Urban House: still no social distancing
I asked Michael inside Urban House to take pictures of their Friday evening meal and breakfast on Saturday in Urban House. The Home Office had been contacted about the issue on Thursday by journalists. Diane Abbott, shadow Home Secretary had told the Independent on Friday that the conditions (in Urban House) were ‘simply unacceptable’, adding: ‘Everyone needs to take social distancing measures seriously, and those in authority need to ensure social distancing is possible for everyone in their care.’
Here are the pictures.
Chris from inside Urban House sent me another video showing how many shared doors and door handles he had to touch and grasp before getting to the canteen where, of course, there is no hand sanitiser or anti-bacterial wipes available.
Urban House: pregnant women at risk
SYMAAG has been taking toiletries, new clothes, new children’s clothes and toys, donated in Sheffield through Baby Basics and other charities, into Urban House for weeks, up to the lockdown. Urban House has banned gifts of second- hand clothes from Wakefield charities.
Over the past week, I have continued to receive a series of texts from people inside Urban House. Kirstie contacted me on Thursday 26 March. ‘This is Kirstie I have heard that you can give people here things like shampoo and conditioner and soap. My roommate and I are 2 girls and she is pregnant; she really loves fruit and biscuits as well.’
I asked a Wakefield charity to help. They said they would try and get toiletries to the women. ‘We’ll try and get some treats, but no one can take fruit into Urban House.’ I told Kirstie by text. On Friday Kirstie texted, ‘We haven’t received toiletries yet, but one boy gave us last night a few shampoo and cream, we were able to take a shower today. I am new here, but I see so many people here are pregnant … and the food is the same [for them]. Fortunately, restaurant gives us today apple and thank you.’
So why under Covid-19 conditions is a pregnant woman sharing a room with an unrelated woman?
Why is there no special food, fruit or toiletries provided in Urban House for pregnant women?
Urban House: ‘I am afraid of the Coronavirus’
On Friday 27 March I was sent a WhatsApp message from Simon inside Urban House.
Please help me I’ve been here for 40 days and have been told twice I am moving to a home but both cancelled. I have no security here and have a heart problem and no one is here to help me … I have no money no disinfectants, no proper clothes and I’m afraid of the Corona virus and I’m worried about my wife and daughter they are in … I also call Mears a couple of times and they said he was going to leave the house empty for you yet and you have to wait.
If the Home Office will not act, will the NHS? On Sunday afternoon I contacted the NHS walk-in centre in Wakefield to find out whether I could get medical assistance for Simon and they advised that he should ring 111.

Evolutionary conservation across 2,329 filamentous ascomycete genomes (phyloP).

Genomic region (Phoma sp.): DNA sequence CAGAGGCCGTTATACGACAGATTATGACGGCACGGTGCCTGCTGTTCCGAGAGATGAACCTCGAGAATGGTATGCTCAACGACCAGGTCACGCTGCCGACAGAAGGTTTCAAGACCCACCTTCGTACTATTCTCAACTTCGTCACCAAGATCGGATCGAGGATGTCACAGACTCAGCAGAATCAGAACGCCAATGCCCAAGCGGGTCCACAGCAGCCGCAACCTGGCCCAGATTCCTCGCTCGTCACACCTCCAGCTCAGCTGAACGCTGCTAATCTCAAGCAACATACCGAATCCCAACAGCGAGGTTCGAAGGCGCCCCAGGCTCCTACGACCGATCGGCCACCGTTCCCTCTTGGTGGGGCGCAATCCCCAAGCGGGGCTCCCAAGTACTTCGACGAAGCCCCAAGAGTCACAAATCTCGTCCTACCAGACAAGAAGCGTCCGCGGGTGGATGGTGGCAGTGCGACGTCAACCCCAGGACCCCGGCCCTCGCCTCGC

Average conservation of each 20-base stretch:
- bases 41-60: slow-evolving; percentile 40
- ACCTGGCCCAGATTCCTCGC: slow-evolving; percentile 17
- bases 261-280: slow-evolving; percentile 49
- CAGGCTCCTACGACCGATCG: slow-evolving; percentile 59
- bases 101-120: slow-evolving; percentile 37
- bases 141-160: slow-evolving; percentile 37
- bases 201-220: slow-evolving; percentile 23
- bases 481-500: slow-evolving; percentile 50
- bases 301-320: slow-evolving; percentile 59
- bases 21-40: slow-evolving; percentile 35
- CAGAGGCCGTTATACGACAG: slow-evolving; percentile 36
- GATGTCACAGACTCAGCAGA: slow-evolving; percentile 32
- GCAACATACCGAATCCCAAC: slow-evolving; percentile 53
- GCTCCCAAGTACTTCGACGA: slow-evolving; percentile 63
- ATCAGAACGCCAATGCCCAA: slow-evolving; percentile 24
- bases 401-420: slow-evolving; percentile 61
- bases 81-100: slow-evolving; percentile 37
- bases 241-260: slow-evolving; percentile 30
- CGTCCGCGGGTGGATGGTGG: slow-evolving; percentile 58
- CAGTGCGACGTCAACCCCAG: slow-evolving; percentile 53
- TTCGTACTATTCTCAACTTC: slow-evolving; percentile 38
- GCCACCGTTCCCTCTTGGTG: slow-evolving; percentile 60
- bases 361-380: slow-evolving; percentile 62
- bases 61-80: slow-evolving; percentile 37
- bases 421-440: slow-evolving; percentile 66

I also reported the suspected case of coronavirus in Urban House and the total lack of social distancing and care for pregnant women in a time of Covid-19.
Information on Covid-19 from Mears?
On Saturday 28 March, Mears issued a statement to say that the company
‘Has ensured that all service users have translated guidance on how to respond to Covid-19 and what is required of them.’
Weeks into the Covid-19 epidemic and two days into the lock down period, on Wednesday 25 March, I rang Mears tenants on Tyneside, Teesside and Sheffield to ask whether they had received any information about the Covid-19 health emergency.
Dorothy in Sheffield told me ‘We have had absolutely nothing – no information at all. Housing managers usually put information notices on my notice board but there is nothing. I have had no circulars or letters in English and different languages.’
I asked Christine’s friend who contacted me on the 26 March whether Christine had been left any information in her own language or in English by Mears about Coronavirus and what she should do, when they left her in isolation. ‘Nothing at all John, I had to translate from the UK government website the official guidance for her.’
Videos with NHS guidance on Covid-19 have been translated into several languages by Open Doors International Language schools, view here: https://m.youtube.com/user/opendoorsplymouth/playlists
This article could not have been written without the brilliant networking skills and interpreting skills of Manuchehr M.D.
SYMAAG’s solidarity project over the past six months to expose the reality of the Mears housing contracts in Yorkshire for people in asylum housing, and the negligent treatment of people in Urban House IAC hostel in Wakefield, has depended on a collective campaign. We have witnessed and reported on an incredible and unique resistance network developed by people themselves, residents in asylum housing, and in Urban House and the overspill hotels.
In SYMAAG we feel privileged to have been able to have given people a voice for their testimonies, and grateful to the Institute of Race Relations for publishing and disseminating them. Many people in the asylum system have acted as interpreters for us, including a young Kurdish Sorani interpreter who has to remain anonymous. The collective solidarity campaign has involved asylum rights groups like Migration and Justice based in Newcastle, DEWA women’s group in Sheffield, and Asylum Matters organisers in Yorkshire and the North East.